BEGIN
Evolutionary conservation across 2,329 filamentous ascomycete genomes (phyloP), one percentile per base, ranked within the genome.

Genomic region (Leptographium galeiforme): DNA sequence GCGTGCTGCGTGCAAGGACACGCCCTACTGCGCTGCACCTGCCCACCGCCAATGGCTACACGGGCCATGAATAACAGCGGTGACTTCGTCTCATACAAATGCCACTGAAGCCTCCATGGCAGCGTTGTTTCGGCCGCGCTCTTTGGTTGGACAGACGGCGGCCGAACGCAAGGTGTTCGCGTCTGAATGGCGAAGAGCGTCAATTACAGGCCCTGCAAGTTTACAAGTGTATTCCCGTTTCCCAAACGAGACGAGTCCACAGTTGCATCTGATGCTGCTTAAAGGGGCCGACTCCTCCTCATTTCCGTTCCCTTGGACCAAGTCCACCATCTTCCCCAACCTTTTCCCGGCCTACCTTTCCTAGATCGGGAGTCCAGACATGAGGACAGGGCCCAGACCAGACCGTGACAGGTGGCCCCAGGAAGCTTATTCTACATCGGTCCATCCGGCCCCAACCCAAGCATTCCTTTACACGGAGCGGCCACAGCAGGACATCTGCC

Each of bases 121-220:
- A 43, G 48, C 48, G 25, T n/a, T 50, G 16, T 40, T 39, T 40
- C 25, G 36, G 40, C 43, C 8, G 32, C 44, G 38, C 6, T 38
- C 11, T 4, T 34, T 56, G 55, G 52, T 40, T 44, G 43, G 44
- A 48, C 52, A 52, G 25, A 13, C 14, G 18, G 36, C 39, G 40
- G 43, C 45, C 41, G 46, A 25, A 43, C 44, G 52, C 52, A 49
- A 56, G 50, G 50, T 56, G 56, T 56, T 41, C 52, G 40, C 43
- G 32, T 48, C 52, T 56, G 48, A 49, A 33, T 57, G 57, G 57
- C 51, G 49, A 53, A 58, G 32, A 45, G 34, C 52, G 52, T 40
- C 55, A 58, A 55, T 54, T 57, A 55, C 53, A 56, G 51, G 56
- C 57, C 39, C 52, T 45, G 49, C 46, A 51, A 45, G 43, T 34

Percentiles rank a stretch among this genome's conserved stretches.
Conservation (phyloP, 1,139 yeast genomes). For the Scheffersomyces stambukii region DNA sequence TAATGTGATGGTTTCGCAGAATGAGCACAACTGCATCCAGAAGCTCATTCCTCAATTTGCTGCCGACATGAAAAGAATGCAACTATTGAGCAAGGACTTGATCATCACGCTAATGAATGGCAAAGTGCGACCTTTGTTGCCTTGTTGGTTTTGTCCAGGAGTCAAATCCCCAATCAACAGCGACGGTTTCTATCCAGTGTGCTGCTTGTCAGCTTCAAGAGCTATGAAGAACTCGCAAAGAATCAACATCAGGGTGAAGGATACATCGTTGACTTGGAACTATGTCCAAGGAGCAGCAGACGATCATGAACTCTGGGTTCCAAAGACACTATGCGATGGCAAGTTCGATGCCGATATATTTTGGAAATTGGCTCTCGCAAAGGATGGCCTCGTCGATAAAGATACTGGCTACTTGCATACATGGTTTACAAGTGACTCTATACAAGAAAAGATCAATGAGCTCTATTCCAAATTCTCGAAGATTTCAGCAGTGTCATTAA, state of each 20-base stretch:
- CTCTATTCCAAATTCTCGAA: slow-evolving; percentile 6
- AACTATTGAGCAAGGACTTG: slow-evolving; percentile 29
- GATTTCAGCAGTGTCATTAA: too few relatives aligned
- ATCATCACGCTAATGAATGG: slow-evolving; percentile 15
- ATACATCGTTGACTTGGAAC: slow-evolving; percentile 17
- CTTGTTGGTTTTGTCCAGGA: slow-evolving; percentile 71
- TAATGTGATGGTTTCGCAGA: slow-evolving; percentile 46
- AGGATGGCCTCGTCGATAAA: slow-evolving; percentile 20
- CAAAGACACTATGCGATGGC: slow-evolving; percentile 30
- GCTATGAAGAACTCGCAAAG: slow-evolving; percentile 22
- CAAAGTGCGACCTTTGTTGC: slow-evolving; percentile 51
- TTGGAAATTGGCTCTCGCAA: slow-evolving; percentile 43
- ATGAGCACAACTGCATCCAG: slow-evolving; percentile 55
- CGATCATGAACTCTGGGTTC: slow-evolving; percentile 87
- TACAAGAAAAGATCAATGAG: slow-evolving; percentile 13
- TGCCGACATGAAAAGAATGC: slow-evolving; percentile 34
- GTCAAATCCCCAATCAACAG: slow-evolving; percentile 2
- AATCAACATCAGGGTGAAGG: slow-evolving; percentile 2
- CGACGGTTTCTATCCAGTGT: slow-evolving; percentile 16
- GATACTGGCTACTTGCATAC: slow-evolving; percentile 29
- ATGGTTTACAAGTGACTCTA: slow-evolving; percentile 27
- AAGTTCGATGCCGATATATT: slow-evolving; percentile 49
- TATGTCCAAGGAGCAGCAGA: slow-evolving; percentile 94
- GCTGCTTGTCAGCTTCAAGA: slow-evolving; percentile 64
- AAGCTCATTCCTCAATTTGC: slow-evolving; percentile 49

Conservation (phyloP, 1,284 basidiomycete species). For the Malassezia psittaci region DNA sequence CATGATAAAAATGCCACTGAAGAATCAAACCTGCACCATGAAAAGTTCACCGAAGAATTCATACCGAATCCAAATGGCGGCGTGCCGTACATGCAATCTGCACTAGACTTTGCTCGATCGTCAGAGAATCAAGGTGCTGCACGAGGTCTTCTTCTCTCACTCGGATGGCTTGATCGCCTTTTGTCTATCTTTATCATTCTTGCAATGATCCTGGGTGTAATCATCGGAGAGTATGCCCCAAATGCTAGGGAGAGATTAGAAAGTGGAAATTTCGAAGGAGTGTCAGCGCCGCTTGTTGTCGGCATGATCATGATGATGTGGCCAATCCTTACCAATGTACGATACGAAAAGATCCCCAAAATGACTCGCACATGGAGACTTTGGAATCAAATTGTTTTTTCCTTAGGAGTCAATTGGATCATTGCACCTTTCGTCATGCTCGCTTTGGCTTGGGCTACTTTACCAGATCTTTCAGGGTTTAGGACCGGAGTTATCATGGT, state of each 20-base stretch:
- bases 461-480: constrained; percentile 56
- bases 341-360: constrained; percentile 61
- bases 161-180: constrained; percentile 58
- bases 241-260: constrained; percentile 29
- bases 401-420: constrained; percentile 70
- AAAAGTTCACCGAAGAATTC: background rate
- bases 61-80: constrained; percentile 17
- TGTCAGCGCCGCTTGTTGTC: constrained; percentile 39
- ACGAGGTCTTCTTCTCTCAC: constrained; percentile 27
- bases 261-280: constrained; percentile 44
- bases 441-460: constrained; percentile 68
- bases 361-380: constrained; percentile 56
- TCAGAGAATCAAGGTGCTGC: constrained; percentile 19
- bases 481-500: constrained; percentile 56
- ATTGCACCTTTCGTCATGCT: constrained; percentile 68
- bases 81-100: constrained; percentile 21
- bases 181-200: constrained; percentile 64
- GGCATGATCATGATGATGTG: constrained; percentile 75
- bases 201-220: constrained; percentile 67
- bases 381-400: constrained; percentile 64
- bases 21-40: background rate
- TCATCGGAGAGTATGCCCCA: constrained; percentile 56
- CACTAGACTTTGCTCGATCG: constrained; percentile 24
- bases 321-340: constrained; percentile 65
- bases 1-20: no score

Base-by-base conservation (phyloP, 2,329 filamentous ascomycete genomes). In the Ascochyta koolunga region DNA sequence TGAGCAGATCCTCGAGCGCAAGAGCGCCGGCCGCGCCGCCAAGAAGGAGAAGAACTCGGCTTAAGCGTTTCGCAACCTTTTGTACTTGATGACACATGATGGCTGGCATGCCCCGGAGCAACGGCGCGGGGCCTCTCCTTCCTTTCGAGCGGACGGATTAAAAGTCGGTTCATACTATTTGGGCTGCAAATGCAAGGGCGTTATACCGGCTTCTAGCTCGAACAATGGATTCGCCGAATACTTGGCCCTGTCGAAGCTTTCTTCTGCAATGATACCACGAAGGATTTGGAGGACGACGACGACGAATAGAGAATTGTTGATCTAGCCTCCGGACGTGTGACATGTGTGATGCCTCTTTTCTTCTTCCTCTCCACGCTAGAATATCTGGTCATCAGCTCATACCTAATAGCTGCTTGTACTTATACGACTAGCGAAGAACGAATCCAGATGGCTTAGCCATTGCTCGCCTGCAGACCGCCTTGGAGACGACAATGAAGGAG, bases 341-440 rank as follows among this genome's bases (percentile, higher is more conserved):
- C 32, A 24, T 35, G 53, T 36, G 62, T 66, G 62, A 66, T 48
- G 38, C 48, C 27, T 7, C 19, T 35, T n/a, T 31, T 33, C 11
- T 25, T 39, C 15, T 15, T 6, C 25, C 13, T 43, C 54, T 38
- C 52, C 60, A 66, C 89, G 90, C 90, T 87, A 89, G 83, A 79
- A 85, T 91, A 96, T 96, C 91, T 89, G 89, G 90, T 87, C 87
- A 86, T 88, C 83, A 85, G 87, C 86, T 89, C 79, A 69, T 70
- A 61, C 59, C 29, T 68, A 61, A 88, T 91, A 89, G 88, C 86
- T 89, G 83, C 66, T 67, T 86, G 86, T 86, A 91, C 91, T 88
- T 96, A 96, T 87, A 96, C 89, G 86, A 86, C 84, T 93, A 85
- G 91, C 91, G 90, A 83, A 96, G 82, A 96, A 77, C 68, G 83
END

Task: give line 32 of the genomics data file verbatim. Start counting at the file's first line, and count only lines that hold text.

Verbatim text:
- GTCAAATCCCCAATCAACAG: slow-evolving; percentile 2